Alzheimer’s Tennessee offering training for residents

Published 8:37 pm Thursday, October 26, 2017

Having a loved one affected by Alzheimer’s disease or another form of dementia can be a stressful endeavor for the entire family.
Offering a helping hand, Alzheimer’s Tennessee is rolling out a “Caring and Coping” workshop to give family guidance and support for families and caregivers Wednesday, Nov. 1, at Towering Oaks Baptist Church in Greeneville.
“It is important to begin living a new reality because ours is not real for them. We needed to begin looking at life from their point of view. We will discover the ‘why’ behind many stressful situations. Caring for a loved one with Alzheimer’s disease can be exhausting, don’t we all want to know how to make it a smoother ride?,” said Karen Stobbe, an educator and guest speaker for Wednesday’s workshop.
According to Tracey Kendall, regional director of Alzheimer’s Tennessee, the day-long session gives participants a better understanding of the disease from its process to available treatments. Individuals can also learn “practical tips for caring for those touched by dementia while maintaining their own health,” Kendall added.
Advanced registration is required for the event due to limited seating. Admission is $25 for family caregivers and $45 for healthcare professionals. Kendall added the fee covers material, lunch and refreshments. Scholarships are also readily available for those in need of financial assistance.
Along with Stobbe’s insight, Dr. Ronald Hamdy, one of the region’s only Geriatric Medicine specialists, will also highlight the workshop by providing an overview of medical aspects of Alzheimer’s disease.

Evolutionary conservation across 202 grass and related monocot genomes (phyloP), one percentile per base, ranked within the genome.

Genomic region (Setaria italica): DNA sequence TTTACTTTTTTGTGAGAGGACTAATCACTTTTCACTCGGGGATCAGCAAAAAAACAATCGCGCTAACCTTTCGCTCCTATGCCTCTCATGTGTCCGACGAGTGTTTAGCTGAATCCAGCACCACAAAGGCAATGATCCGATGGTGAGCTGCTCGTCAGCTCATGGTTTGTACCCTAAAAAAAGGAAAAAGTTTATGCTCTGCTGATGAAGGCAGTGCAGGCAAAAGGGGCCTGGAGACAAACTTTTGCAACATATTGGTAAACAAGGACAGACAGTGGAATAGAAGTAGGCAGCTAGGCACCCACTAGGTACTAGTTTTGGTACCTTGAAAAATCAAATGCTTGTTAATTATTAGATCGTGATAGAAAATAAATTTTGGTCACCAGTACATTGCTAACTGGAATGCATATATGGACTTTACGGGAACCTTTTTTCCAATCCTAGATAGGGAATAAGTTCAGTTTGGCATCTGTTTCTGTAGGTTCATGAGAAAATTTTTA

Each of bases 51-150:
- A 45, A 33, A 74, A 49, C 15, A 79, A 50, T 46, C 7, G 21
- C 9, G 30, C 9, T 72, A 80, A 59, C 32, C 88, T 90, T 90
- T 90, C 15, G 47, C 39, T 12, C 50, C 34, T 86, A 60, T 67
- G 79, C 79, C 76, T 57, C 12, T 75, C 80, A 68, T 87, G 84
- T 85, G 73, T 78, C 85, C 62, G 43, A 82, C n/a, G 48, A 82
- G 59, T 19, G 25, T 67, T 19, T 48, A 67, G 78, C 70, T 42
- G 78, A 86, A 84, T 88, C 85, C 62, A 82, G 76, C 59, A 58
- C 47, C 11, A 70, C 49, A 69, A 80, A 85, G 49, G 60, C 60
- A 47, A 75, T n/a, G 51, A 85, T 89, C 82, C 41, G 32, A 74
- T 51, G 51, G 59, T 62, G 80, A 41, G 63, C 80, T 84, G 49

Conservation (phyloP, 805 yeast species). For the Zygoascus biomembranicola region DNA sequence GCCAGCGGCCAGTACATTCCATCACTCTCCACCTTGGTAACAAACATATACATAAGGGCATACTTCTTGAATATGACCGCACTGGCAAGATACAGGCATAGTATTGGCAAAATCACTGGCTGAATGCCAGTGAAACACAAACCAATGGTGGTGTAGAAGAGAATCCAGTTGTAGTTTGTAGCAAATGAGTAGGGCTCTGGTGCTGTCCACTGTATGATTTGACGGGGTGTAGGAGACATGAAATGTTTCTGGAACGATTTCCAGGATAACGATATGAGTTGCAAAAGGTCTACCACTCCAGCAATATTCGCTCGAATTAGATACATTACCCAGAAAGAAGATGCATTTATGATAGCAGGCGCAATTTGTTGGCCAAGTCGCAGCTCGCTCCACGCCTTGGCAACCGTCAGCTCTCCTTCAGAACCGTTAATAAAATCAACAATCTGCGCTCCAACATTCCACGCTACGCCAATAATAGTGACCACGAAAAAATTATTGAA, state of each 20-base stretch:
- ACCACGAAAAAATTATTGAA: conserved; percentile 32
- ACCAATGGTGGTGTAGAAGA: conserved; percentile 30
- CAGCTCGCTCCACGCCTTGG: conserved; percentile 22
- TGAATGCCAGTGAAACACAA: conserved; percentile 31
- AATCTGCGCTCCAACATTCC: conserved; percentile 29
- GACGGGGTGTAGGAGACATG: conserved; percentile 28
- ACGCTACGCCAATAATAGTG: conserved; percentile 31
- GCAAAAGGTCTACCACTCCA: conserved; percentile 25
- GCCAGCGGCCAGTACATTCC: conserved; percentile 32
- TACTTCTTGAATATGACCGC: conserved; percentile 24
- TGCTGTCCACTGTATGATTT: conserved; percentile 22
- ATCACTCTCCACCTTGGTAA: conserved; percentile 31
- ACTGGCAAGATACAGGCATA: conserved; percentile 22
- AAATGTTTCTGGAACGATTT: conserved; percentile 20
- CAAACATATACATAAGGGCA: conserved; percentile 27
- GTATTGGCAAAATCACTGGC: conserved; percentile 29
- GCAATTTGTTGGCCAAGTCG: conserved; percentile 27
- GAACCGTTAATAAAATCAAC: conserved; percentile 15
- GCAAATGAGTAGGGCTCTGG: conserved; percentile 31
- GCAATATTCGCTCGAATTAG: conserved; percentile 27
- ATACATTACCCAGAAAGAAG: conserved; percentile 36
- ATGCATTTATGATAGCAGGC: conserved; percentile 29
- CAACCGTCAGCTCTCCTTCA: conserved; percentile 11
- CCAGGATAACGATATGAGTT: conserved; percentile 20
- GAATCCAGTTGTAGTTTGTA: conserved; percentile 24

“Alzheimer’s disease takes a heavy toll on many families,” President and CEO of Alzheimer’s Tennessee Janice Wade-Whitehead said in an email to the Elizabethton Star. “More than 70% of all care given to those touched by the disease is provided by family caregivers. The Caring and Coping Workshops are an opportunity for caregivers to get the practical information they need. We hope families will be led to have conversations and make decisions before the crisis point.”
According to information provided by the organization, more than five million Americans are living with Alzheimer’s. The disease is the sixth leading cause of death in the United States with one out of three seniors passing away with either Alzheimer’s or another dementia.
For more information on the organization or to register for the workshop, visit or call (423) 330-4532.

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